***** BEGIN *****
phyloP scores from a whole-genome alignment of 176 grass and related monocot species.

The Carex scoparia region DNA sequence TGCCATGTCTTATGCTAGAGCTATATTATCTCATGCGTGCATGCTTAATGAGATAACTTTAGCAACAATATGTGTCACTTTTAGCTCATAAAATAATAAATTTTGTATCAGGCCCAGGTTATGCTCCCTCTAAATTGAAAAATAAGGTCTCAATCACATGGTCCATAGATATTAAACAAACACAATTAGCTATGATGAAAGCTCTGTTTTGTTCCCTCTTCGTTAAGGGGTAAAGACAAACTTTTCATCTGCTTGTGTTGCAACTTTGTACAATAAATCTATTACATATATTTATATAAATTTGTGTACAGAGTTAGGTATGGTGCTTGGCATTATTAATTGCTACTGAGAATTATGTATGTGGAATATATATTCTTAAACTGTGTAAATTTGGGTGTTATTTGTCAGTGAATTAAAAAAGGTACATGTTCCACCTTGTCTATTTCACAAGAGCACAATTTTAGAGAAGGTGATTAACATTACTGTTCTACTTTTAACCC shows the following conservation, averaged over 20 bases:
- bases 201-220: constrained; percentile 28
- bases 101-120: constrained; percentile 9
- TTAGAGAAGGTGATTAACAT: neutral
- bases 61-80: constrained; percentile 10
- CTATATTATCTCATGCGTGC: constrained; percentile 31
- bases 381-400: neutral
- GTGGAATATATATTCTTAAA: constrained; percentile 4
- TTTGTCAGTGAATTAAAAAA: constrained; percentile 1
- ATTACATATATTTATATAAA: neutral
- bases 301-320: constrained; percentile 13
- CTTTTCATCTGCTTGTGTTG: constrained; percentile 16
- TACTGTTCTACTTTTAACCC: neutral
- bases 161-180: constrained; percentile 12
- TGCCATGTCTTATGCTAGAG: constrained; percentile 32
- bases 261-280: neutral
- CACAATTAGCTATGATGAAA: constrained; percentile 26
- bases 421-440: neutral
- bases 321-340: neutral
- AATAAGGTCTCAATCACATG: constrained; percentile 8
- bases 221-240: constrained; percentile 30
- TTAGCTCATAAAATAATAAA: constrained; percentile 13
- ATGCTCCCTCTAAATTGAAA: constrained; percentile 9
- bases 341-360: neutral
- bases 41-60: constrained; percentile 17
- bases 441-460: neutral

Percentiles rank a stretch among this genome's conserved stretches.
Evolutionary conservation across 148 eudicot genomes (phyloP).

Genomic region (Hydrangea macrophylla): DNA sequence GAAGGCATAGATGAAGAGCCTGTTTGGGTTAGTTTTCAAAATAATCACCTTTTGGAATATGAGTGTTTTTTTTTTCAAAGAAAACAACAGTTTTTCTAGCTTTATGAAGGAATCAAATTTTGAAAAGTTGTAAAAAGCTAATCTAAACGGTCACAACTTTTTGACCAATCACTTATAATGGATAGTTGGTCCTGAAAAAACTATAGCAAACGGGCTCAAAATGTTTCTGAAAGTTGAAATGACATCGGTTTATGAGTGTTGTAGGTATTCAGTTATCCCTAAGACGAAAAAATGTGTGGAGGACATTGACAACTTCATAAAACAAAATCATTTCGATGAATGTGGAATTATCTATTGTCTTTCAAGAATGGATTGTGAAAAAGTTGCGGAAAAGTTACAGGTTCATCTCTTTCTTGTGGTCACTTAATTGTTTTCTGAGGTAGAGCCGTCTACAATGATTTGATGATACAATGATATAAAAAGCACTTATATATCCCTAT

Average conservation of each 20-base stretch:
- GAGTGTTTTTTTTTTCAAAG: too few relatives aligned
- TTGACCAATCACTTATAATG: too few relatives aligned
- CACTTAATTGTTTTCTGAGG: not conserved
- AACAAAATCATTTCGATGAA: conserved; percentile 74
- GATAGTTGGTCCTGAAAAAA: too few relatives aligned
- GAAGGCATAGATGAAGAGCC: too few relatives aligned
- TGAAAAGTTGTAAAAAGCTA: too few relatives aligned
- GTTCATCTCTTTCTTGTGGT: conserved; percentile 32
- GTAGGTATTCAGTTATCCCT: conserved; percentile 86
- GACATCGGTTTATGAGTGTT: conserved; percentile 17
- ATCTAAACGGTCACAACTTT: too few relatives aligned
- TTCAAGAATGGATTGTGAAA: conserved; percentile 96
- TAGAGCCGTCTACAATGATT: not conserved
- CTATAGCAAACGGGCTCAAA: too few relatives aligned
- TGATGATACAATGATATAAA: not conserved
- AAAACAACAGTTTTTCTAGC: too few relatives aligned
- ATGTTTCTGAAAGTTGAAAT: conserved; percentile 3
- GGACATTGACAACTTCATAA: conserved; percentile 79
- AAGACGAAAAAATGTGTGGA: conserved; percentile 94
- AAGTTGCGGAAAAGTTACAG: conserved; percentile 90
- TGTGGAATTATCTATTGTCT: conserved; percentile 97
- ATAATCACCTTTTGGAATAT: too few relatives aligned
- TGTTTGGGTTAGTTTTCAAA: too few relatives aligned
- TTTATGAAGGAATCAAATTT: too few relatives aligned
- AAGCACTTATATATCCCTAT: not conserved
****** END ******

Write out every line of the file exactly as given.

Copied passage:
phyloP scores from a whole-genome alignment of 176 grass and related monocot species.

The Carex scoparia region DNA sequence TGCCATGTCTTATGCTAGAGCTATATTATCTCATGCGTGCATGCTTAATGAGATAACTTTAGCAACAATATGTGTCACTTTTAGCTCATAAAATAATAAATTTTGTATCAGGCCCAGGTTATGCTCCCTCTAAATTGAAAAATAAGGTCTCAATCACATGGTCCATAGATATTAAACAAACACAATTAGCTATGATGAAAGCTCTGTTTTGTTCCCTCTTCGTTAAGGGGTAAAGACAAACTTTTCATCTGCTTGTGTTGCAACTTTGTACAATAAATCTATTACATATATTTATATAAATTTGTGTACAGAGTTAGGTATGGTGCTTGGCATTATTAATTGCTACTGAGAATTATGTATGTGGAATATATATTCTTAAACTGTGTAAATTTGGGTGTTATTTGTCAGTGAATTAAAAAAGGTACATGTTCCACCTTGTCTATTTCACAAGAGCACAATTTTAGAGAAGGTGATTAACATTACTGTTCTACTTTTAACCC shows the following conservation, averaged over 20 bases:
- bases 201-220: constrained; percentile 28
- bases 101-120: constrained; percentile 9
- TTAGAGAAGGTGATTAACAT: neutral
- bases 61-80: constrained; percentile 10
- CTATATTATCTCATGCGTGC: constrained; percentile 31
- bases 381-400: neutral
- GTGGAATATATATTCTTAAA: constrained; percentile 4
- TTTGTCAGTGAATTAAAAAA: constrained; percentile 1
- ATTACATATATTTATATAAA: neutral
- bases 301-320: constrained; percentile 13
- CTTTTCATCTGCTTGTGTTG: constrained; percentile 16
- TACTGTTCTACTTTTAACCC: neutral
- bases 161-180: constrained; percentile 12
- TGCCATGTCTTATGCTAGAG: constrained; percentile 32
- bases 261-280: neutral
- CACAATTAGCTATGATGAAA: constrained; percentile 26
- bases 421-440: neutral
- bases 321-340: neutral
- AATAAGGTCTCAATCACATG: constrained; percentile 8
- bases 221-240: constrained; percentile 30
- TTAGCTCATAAAATAATAAA: constrained; percentile 13
- ATGCTCCCTCTAAATTGAAA: constrained; percentile 9
- bases 341-360: neutral
- bases 41-60: constrained; percentile 17
- bases 441-460: neutral

Percentiles rank a stretch among this genome's conserved stretches.
Evolutionary conservation across 148 eudicot genomes (phyloP).

Genomic region (Hydrangea macrophylla): DNA sequence GAAGGCATAGATGAAGAGCCTGTTTGGGTTAGTTTTCAAAATAATCACCTTTTGGAATATGAGTGTTTTTTTTTTCAAAGAAAACAACAGTTTTTCTAGCTTTATGAAGGAATCAAATTTTGAAAAGTTGTAAAAAGCTAATCTAAACGGTCACAACTTTTTGACCAATCACTTATAATGGATAGTTGGTCCTGAAAAAACTATAGCAAACGGGCTCAAAATGTTTCTGAAAGTTGAAATGACATCGGTTTATGAGTGTTGTAGGTATTCAGTTATCCCTAAGACGAAAAAATGTGTGGAGGACATTGACAACTTCATAAAACAAAATCATTTCGATGAATGTGGAATTATCTATTGTCTTTCAAGAATGGATTGTGAAAAAGTTGCGGAAAAGTTACAGGTTCATCTCTTTCTTGTGGTCACTTAATTGTTTTCTGAGGTAGAGCCGTCTACAATGATTTGATGATACAATGATATAAAAAGCACTTATATATCCCTAT

Average conservation of each 20-base stretch:
- GAGTGTTTTTTTTTTCAAAG: too few relatives aligned
- TTGACCAATCACTTATAATG: too few relatives aligned
- CACTTAATTGTTTTCTGAGG: not conserved
- AACAAAATCATTTCGATGAA: conserved; percentile 74
- GATAGTTGGTCCTGAAAAAA: too few relatives aligned
- GAAGGCATAGATGAAGAGCC: too few relatives aligned
- TGAAAAGTTGTAAAAAGCTA: too few relatives aligned
- GTTCATCTCTTTCTTGTGGT: conserved; percentile 32
- GTAGGTATTCAGTTATCCCT: conserved; percentile 86
- GACATCGGTTTATGAGTGTT: conserved; percentile 17
- ATCTAAACGGTCACAACTTT: too few relatives aligned
- TTCAAGAATGGATTGTGAAA: conserved; percentile 96
- TAGAGCCGTCTACAATGATT: not conserved
- CTATAGCAAACGGGCTCAAA: too few relatives aligned
- TGATGATACAATGATATAAA: not conserved
- AAAACAACAGTTTTTCTAGC: too few relatives aligned
- ATGTTTCTGAAAGTTGAAAT: conserved; percentile 3
- GGACATTGACAACTTCATAA: conserved; percentile 79
- AAGACGAAAAAATGTGTGGA: conserved; percentile 94
- AAGTTGCGGAAAAGTTACAG: conserved; percentile 90
- TGTGGAATTATCTATTGTCT: conserved; percentile 97
- ATAATCACCTTTTGGAATAT: too few relatives aligned
- TGTTTGGGTTAGTTTTCAAA: too few relatives aligned
- TTTATGAAGGAATCAAATTT: too few relatives aligned
- AAGCACTTATATATCCCTAT: not conserved